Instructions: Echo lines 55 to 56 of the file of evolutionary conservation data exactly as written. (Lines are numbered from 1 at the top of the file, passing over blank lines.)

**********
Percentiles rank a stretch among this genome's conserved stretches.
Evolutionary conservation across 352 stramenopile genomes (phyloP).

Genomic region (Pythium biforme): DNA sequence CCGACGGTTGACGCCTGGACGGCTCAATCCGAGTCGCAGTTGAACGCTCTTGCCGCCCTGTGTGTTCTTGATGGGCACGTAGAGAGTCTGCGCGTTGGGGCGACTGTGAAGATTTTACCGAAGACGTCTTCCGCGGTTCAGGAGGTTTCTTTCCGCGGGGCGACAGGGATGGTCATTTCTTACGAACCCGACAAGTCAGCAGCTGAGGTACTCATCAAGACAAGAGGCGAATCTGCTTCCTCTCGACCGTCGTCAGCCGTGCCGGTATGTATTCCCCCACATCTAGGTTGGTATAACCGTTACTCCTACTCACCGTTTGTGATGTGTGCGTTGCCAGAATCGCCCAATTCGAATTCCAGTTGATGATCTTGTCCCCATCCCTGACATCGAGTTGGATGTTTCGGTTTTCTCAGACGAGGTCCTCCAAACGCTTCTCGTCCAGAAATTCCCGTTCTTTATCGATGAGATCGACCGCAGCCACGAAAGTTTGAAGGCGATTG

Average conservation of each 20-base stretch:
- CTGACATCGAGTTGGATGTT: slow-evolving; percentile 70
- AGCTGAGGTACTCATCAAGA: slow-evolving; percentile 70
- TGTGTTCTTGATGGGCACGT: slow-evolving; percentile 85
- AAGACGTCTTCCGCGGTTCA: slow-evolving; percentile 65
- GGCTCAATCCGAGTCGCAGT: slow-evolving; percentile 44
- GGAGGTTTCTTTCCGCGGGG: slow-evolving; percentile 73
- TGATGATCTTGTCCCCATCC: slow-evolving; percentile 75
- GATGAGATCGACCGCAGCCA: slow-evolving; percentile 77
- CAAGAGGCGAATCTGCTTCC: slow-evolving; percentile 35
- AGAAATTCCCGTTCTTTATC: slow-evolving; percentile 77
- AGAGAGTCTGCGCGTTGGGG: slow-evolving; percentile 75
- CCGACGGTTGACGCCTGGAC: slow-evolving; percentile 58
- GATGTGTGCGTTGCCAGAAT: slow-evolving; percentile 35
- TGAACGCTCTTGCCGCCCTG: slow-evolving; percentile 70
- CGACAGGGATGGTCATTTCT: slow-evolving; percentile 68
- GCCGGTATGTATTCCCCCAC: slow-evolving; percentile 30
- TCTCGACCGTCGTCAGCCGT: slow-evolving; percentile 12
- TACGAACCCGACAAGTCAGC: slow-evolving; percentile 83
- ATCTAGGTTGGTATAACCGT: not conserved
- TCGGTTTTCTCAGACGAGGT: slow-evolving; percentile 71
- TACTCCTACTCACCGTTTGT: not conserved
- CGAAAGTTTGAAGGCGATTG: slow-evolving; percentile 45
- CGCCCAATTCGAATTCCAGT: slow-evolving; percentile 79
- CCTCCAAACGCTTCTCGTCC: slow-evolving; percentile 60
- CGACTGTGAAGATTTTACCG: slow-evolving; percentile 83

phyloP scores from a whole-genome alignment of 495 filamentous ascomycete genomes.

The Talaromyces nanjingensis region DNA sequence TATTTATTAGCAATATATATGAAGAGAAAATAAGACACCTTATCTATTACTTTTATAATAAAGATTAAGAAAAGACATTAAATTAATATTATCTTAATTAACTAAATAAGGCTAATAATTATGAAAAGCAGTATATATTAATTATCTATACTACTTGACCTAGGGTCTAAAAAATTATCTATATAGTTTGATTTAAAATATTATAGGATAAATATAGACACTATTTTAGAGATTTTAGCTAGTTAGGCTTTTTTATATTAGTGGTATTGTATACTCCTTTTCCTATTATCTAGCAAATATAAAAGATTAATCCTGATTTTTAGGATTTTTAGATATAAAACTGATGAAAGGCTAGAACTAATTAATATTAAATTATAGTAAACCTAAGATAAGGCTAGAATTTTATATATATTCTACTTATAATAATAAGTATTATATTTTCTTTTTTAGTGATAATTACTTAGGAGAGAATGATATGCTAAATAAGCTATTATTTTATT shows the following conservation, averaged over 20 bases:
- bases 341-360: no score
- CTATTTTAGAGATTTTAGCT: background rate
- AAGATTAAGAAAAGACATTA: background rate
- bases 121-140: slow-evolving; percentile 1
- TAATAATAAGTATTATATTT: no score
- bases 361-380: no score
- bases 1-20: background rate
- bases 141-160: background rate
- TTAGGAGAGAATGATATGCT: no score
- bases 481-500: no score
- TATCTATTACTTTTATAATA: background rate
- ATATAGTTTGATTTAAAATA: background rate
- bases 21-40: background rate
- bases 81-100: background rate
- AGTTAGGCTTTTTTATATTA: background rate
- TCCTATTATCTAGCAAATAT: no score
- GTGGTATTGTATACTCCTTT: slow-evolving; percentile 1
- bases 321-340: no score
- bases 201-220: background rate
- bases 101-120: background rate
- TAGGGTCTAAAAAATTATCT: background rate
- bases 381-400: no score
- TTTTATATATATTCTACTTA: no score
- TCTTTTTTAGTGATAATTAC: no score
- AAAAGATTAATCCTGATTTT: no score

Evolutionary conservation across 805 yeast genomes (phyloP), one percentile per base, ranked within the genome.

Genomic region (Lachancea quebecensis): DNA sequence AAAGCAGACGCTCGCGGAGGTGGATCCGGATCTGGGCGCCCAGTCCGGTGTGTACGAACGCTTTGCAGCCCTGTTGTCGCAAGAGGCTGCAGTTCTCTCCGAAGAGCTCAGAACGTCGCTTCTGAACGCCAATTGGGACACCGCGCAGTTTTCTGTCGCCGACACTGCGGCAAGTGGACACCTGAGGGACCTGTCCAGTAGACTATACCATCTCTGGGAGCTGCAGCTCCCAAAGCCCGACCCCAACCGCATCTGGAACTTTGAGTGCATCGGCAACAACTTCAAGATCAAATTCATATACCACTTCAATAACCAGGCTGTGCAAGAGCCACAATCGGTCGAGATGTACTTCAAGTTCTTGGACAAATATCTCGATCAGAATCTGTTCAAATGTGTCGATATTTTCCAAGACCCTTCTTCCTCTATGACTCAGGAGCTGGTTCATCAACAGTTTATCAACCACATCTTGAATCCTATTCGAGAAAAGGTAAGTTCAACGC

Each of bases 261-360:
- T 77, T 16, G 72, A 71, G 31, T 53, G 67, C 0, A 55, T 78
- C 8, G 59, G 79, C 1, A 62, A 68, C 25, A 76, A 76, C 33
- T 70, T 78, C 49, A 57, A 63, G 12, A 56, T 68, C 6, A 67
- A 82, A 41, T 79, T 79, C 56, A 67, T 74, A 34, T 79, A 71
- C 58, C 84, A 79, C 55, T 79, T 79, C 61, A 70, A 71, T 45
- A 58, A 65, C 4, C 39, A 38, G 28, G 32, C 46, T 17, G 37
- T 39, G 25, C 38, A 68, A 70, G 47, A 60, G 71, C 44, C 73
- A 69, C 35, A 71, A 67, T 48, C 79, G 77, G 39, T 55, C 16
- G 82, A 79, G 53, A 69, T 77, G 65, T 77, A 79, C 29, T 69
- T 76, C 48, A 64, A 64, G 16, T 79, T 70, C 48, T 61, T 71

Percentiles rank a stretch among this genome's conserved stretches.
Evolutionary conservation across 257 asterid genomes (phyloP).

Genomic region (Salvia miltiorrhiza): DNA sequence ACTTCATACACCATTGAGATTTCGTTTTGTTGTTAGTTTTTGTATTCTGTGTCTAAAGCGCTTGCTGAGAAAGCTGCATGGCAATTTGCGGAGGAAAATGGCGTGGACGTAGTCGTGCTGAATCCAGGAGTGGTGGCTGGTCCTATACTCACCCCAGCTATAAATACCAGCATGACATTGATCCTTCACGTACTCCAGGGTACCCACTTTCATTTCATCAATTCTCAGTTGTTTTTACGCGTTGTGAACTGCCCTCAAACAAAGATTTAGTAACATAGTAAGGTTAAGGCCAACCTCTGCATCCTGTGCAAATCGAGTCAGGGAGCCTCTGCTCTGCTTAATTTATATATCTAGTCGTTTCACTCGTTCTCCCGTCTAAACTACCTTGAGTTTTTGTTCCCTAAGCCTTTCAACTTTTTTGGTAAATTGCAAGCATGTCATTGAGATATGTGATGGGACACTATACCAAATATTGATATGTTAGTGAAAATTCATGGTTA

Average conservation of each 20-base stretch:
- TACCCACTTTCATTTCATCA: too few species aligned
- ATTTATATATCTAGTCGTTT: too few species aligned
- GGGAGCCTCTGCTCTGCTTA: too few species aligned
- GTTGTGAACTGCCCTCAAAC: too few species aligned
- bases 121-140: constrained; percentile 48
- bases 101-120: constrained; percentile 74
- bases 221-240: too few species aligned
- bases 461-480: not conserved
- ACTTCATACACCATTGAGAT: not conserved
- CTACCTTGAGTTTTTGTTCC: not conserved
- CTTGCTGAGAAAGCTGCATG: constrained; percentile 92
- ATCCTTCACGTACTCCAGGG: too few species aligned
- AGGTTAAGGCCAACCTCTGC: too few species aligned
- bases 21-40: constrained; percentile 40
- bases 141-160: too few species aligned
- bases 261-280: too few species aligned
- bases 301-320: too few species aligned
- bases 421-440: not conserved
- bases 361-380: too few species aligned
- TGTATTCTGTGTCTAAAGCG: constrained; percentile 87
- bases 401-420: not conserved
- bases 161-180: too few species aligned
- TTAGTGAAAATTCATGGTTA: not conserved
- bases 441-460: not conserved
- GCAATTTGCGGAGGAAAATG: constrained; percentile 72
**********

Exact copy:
- TCTTTTTTAGTGATAATTAC: no score
- AAAAGATTAATCCTGATTTT: no score